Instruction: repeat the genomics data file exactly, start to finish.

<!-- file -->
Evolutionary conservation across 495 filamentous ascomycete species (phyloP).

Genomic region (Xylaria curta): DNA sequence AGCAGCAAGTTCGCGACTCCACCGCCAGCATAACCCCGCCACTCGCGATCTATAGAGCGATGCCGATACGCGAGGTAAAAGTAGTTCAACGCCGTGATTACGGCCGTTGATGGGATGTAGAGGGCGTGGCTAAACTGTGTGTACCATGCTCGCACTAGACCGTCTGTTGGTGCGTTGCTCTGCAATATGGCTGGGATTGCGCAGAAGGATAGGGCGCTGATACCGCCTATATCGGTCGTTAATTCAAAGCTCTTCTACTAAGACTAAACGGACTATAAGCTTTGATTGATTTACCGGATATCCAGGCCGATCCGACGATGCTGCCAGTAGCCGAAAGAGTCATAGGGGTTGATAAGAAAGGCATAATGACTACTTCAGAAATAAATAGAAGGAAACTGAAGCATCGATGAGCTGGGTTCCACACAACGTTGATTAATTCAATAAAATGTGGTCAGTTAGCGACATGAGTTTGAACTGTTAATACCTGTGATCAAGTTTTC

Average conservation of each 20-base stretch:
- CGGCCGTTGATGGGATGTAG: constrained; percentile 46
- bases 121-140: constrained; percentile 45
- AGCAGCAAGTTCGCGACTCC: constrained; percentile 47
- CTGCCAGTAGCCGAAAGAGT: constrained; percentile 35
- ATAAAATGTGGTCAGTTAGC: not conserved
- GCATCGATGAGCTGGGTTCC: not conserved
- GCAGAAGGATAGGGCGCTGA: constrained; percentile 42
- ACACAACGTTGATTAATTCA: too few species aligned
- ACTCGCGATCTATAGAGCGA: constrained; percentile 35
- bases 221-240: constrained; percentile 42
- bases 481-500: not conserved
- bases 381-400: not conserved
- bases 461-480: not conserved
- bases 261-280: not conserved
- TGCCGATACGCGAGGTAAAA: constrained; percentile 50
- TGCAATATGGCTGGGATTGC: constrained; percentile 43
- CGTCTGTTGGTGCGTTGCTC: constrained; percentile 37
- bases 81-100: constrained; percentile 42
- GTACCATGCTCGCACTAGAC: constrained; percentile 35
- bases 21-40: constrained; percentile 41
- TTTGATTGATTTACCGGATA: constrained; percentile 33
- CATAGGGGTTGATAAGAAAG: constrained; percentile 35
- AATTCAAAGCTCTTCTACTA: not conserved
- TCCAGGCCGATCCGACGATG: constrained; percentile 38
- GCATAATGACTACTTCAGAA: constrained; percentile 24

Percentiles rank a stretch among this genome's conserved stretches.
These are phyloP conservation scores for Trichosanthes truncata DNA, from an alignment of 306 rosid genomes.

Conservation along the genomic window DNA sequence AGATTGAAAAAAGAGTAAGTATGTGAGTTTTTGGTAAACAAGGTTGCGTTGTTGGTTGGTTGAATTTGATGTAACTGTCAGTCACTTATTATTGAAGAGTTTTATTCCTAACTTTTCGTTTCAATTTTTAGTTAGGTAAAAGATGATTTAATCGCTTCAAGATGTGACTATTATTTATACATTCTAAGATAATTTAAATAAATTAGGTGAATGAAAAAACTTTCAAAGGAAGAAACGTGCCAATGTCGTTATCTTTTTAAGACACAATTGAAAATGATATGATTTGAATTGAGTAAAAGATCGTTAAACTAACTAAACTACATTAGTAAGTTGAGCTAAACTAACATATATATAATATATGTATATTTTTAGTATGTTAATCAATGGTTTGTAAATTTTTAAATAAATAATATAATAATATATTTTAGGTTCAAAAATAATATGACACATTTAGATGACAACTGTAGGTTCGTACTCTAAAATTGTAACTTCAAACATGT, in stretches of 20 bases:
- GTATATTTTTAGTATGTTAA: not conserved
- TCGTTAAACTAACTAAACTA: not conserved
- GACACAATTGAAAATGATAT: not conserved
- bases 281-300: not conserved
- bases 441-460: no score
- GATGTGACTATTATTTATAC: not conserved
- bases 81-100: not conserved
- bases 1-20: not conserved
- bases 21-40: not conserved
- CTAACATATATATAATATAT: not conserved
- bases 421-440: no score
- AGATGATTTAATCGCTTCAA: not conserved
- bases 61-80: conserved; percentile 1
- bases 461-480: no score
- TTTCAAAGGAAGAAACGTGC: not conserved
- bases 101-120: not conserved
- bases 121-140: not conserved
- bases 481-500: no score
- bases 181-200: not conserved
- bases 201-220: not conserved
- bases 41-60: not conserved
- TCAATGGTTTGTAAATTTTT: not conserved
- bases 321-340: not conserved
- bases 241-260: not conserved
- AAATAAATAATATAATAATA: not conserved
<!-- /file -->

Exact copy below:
Evolutionary conservation across 495 filamentous ascomycete species (phyloP).

Genomic region (Xylaria curta): DNA sequence AGCAGCAAGTTCGCGACTCCACCGCCAGCATAACCCCGCCACTCGCGATCTATAGAGCGATGCCGATACGCGAGGTAAAAGTAGTTCAACGCCGTGATTACGGCCGTTGATGGGATGTAGAGGGCGTGGCTAAACTGTGTGTACCATGCTCGCACTAGACCGTCTGTTGGTGCGTTGCTCTGCAATATGGCTGGGATTGCGCAGAAGGATAGGGCGCTGATACCGCCTATATCGGTCGTTAATTCAAAGCTCTTCTACTAAGACTAAACGGACTATAAGCTTTGATTGATTTACCGGATATCCAGGCCGATCCGACGATGCTGCCAGTAGCCGAAAGAGTCATAGGGGTTGATAAGAAAGGCATAATGACTACTTCAGAAATAAATAGAAGGAAACTGAAGCATCGATGAGCTGGGTTCCACACAACGTTGATTAATTCAATAAAATGTGGTCAGTTAGCGACATGAGTTTGAACTGTTAATACCTGTGATCAAGTTTTC

Average conservation of each 20-base stretch:
- CGGCCGTTGATGGGATGTAG: constrained; percentile 46
- bases 121-140: constrained; percentile 45
- AGCAGCAAGTTCGCGACTCC: constrained; percentile 47
- CTGCCAGTAGCCGAAAGAGT: constrained; percentile 35
- ATAAAATGTGGTCAGTTAGC: not conserved
- GCATCGATGAGCTGGGTTCC: not conserved
- GCAGAAGGATAGGGCGCTGA: constrained; percentile 42
- ACACAACGTTGATTAATTCA: too few species aligned
- ACTCGCGATCTATAGAGCGA: constrained; percentile 35
- bases 221-240: constrained; percentile 42
- bases 481-500: not conserved
- bases 381-400: not conserved
- bases 461-480: not conserved
- bases 261-280: not conserved
- TGCCGATACGCGAGGTAAAA: constrained; percentile 50
- TGCAATATGGCTGGGATTGC: constrained; percentile 43
- CGTCTGTTGGTGCGTTGCTC: constrained; percentile 37
- bases 81-100: constrained; percentile 42
- GTACCATGCTCGCACTAGAC: constrained; percentile 35
- bases 21-40: constrained; percentile 41
- TTTGATTGATTTACCGGATA: constrained; percentile 33
- CATAGGGGTTGATAAGAAAG: constrained; percentile 35
- AATTCAAAGCTCTTCTACTA: not conserved
- TCCAGGCCGATCCGACGATG: constrained; percentile 38
- GCATAATGACTACTTCAGAA: constrained; percentile 24

Percentiles rank a stretch among this genome's conserved stretches.
These are phyloP conservation scores for Trichosanthes truncata DNA, from an alignment of 306 rosid genomes.

Conservation along the genomic window DNA sequence AGATTGAAAAAAGAGTAAGTATGTGAGTTTTTGGTAAACAAGGTTGCGTTGTTGGTTGGTTGAATTTGATGTAACTGTCAGTCACTTATTATTGAAGAGTTTTATTCCTAACTTTTCGTTTCAATTTTTAGTTAGGTAAAAGATGATTTAATCGCTTCAAGATGTGACTATTATTTATACATTCTAAGATAATTTAAATAAATTAGGTGAATGAAAAAACTTTCAAAGGAAGAAACGTGCCAATGTCGTTATCTTTTTAAGACACAATTGAAAATGATATGATTTGAATTGAGTAAAAGATCGTTAAACTAACTAAACTACATTAGTAAGTTGAGCTAAACTAACATATATATAATATATGTATATTTTTAGTATGTTAATCAATGGTTTGTAAATTTTTAAATAAATAATATAATAATATATTTTAGGTTCAAAAATAATATGACACATTTAGATGACAACTGTAGGTTCGTACTCTAAAATTGTAACTTCAAACATGT, in stretches of 20 bases:
- GTATATTTTTAGTATGTTAA: not conserved
- TCGTTAAACTAACTAAACTA: not conserved
- GACACAATTGAAAATGATAT: not conserved
- bases 281-300: not conserved
- bases 441-460: no score
- GATGTGACTATTATTTATAC: not conserved
- bases 81-100: not conserved
- bases 1-20: not conserved
- bases 21-40: not conserved
- CTAACATATATATAATATAT: not conserved
- bases 421-440: no score
- AGATGATTTAATCGCTTCAA: not conserved
- bases 61-80: conserved; percentile 1
- bases 461-480: no score
- TTTCAAAGGAAGAAACGTGC: not conserved
- bases 101-120: not conserved
- bases 121-140: not conserved
- bases 481-500: no score
- bases 181-200: not conserved
- bases 201-220: not conserved
- bases 41-60: not conserved
- TCAATGGTTTGTAAATTTTT: not conserved
- bases 321-340: not conserved
- bases 241-260: not conserved
- AAATAAATAATATAATAATA: not conserved